New numbers provided by Akamai, a cloud services provider, indicate that Internet connection speeds are on the rise all over the world. Akamai published these figures in a report it entitled the “State of the Internet,” a possible play on tonight’s State of the Union address.
Akamai claims that during the third quarter of 2013, the speed of the average Internet connection rose 10 percent to 3.6 MBps. In all, 122 nations/regions enjoyed a rise in their average Internet connection speed. Growth in these places varied though, from incremental rises (a 0.5 percent bump in Namibia to an average connection speed of 1.1 MBps) to extremely sharp upward spikes (average Internet connection speeds rose by 76 percent to 3.6 MBps).
On top of that, more people are getting broadband Internet. The adoption of Internet connections of 10 MBps and higher rose by 31 percent when compared with the third quarter of 2012, while connections of 4 MBps of higher also saw a sharp rise in prevalence, enjoying an uptick of 5.8 percent within the same time frames.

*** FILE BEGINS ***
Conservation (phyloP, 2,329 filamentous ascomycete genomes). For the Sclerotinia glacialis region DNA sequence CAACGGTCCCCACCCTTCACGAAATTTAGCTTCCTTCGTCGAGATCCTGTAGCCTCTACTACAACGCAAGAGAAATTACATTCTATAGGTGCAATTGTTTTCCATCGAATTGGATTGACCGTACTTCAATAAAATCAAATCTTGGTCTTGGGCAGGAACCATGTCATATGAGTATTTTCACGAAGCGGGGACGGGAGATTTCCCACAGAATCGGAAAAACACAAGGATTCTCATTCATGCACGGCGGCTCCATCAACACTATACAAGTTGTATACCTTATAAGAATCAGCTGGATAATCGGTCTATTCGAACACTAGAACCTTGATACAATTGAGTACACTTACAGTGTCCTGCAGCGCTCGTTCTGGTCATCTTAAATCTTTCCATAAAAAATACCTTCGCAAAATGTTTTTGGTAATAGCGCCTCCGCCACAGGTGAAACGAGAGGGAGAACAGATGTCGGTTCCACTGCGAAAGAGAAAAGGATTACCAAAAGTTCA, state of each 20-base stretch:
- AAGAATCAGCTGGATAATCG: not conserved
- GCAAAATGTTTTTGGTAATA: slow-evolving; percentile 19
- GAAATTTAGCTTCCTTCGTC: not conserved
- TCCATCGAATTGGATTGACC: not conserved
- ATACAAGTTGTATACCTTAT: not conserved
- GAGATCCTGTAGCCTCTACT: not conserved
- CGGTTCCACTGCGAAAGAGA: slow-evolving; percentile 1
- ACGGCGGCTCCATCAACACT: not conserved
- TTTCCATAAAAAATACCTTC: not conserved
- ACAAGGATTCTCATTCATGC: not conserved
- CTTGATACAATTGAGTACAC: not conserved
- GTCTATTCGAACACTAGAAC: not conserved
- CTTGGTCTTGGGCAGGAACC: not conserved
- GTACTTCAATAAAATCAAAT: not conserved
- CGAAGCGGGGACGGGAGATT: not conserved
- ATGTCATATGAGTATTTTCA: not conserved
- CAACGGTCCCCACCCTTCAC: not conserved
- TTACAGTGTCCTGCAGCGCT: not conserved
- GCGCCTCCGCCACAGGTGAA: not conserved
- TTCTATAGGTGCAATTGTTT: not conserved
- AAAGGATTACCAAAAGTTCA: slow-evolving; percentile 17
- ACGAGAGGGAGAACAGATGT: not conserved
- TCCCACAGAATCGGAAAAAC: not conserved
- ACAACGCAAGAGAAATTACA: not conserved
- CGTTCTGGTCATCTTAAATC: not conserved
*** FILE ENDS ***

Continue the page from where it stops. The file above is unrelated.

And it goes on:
Here’s what David Belson had to say about Akamai’s report.
“In the third quarter of 2013, we observed that long-term growth in average and average peak connection speeds remained strong, as did growth in global broadband and high broadband adoption rates. We believe these trends point to continued improvement in the quality and performance of Internet connectivity in countries around the world.”
We agree. Barring catastrophic events in these nations, like environmental disasters, that would pose significant risk to the infrastructures of these places, we also expect Internet connection speeds to continue to rise as well.
What do you think? Sound off in the comments below. Contact the author at firstname.lastname@example.org.
- Banish the buffer screen with these tips for silky-smooth streaming video
- As Twitter and Facebook growth slows, Pinterest hits 250 million users
- Apple takes the title as first $1 trillion U.S. company
- Samsung SmartThings Wi-Fi review
- Huawei just overtook Apple as the second-largest smartphone seller